In Malaysia Section 13(1)(a) of the Malaysian Patents Act 1983 specifically excludes from patentable subject material “discoveries, scientific theories and mathematical methods” and paragraph (c) excludes “schemes, rules or methods for doing business, performing purely mental acts or playing games”.
With the advancement of technology, copyright protection no longer provides sufficient protection to inventors of computer software. The developed world has recognized this, and thus, allowed to a certain extent, software patents. In Malaysia and Singapore there is at present no case law that has interpreted these sections to allow software patents in certain circumstances. However with the Symbian decision, it is likely that the courts in Malaysia will adopt the position in Symbian, as the English and Commonwealth decisions are highly persuasive here especially in commercial and intellectual property matters. Therefore software patents should be upheld in Malaysia to the extent that they are allowed in the UK.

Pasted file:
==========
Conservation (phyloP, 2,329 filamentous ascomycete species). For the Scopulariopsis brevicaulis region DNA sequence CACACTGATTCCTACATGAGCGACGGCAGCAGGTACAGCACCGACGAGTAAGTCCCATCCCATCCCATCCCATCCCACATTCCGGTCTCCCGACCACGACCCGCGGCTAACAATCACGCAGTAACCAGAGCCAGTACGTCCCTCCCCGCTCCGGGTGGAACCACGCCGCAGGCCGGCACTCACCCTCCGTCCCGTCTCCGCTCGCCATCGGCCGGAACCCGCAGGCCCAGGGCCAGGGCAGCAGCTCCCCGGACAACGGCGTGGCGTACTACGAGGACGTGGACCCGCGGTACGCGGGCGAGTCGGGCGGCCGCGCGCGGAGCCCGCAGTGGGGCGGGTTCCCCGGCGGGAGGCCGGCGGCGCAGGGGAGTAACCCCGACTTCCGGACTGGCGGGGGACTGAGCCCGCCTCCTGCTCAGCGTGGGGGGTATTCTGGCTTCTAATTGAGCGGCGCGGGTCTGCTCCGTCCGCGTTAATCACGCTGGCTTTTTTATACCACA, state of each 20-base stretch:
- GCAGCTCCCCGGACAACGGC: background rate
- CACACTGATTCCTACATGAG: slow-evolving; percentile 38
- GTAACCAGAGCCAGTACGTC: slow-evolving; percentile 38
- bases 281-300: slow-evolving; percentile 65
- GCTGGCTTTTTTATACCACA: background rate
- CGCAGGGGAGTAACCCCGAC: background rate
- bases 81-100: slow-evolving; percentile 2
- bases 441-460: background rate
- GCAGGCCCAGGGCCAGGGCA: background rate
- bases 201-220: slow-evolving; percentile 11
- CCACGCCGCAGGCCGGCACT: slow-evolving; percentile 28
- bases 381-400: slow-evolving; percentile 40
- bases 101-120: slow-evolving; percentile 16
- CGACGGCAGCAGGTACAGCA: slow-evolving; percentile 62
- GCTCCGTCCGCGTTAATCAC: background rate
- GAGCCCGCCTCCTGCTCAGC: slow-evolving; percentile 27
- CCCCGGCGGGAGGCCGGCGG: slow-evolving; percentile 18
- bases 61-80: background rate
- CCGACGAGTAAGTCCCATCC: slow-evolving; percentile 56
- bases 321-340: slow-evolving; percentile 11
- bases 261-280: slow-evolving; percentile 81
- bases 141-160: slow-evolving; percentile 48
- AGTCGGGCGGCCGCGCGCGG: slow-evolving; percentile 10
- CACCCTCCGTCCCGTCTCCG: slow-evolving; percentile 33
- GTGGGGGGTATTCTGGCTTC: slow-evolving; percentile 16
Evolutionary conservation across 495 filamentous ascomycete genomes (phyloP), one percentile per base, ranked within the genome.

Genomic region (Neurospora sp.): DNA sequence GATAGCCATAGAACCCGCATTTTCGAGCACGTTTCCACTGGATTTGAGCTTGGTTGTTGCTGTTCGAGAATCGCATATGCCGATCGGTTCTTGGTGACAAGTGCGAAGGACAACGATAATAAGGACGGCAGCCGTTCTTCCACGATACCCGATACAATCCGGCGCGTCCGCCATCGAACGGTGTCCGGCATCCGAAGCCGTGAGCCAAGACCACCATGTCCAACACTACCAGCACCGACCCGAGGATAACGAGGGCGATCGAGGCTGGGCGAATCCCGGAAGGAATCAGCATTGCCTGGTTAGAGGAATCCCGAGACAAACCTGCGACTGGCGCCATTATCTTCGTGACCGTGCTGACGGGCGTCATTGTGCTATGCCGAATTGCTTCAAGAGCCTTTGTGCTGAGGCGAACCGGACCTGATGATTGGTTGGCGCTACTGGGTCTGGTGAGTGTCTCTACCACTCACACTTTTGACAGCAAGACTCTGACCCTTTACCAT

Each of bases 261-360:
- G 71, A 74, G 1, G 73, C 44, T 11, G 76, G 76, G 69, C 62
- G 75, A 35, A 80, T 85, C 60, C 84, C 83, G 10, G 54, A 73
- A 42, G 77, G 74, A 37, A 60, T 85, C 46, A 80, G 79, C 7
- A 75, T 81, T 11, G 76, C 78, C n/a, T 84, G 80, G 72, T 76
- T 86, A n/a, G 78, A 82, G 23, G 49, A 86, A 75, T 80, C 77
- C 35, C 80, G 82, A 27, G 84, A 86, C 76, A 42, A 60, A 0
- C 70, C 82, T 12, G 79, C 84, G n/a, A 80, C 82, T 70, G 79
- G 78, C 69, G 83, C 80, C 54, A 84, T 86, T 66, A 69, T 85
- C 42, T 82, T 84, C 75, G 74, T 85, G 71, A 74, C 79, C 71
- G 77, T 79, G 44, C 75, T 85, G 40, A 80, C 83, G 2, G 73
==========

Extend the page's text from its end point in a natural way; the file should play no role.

This is a welcome development for software developers and will see the further development of intellectual property rights in the region.